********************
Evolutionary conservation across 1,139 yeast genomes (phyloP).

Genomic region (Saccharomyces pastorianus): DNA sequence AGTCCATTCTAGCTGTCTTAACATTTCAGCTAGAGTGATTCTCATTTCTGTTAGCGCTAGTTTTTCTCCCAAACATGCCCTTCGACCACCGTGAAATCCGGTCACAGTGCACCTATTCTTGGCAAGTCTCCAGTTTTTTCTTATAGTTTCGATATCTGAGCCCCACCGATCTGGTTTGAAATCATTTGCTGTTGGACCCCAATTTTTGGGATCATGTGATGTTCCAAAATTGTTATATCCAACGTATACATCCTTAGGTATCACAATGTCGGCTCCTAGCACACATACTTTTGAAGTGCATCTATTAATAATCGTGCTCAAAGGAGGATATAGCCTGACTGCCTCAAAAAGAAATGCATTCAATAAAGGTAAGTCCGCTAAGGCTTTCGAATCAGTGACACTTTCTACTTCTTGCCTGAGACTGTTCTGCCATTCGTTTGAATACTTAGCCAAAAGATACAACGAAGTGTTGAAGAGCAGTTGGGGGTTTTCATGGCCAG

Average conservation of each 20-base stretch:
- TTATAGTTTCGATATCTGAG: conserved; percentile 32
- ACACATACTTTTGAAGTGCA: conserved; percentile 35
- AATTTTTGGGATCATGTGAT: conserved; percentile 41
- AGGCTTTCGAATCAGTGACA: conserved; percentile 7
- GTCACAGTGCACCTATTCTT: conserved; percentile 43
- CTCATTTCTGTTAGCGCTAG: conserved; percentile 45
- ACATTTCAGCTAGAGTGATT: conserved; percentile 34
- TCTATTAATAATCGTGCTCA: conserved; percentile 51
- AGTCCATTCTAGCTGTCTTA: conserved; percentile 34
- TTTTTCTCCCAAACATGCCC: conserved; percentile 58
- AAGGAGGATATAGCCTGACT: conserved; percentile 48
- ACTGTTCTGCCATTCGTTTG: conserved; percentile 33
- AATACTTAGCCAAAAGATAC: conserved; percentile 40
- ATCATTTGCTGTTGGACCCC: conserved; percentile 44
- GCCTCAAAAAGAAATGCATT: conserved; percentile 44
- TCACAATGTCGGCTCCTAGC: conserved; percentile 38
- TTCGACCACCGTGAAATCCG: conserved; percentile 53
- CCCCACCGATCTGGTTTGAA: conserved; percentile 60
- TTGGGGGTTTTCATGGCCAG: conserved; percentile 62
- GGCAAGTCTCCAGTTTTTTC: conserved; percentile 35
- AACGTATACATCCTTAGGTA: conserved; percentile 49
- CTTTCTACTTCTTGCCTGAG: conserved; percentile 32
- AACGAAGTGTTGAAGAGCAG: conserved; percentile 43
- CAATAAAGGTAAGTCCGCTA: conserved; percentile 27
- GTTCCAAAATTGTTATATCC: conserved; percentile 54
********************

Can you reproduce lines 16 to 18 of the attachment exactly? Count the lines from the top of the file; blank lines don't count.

- AATACTTAGCCAAAAGATAC: conserved; percentile 40
- ATCATTTGCTGTTGGACCCC: conserved; percentile 44
- GCCTCAAAAAGAAATGCATT: conserved; percentile 44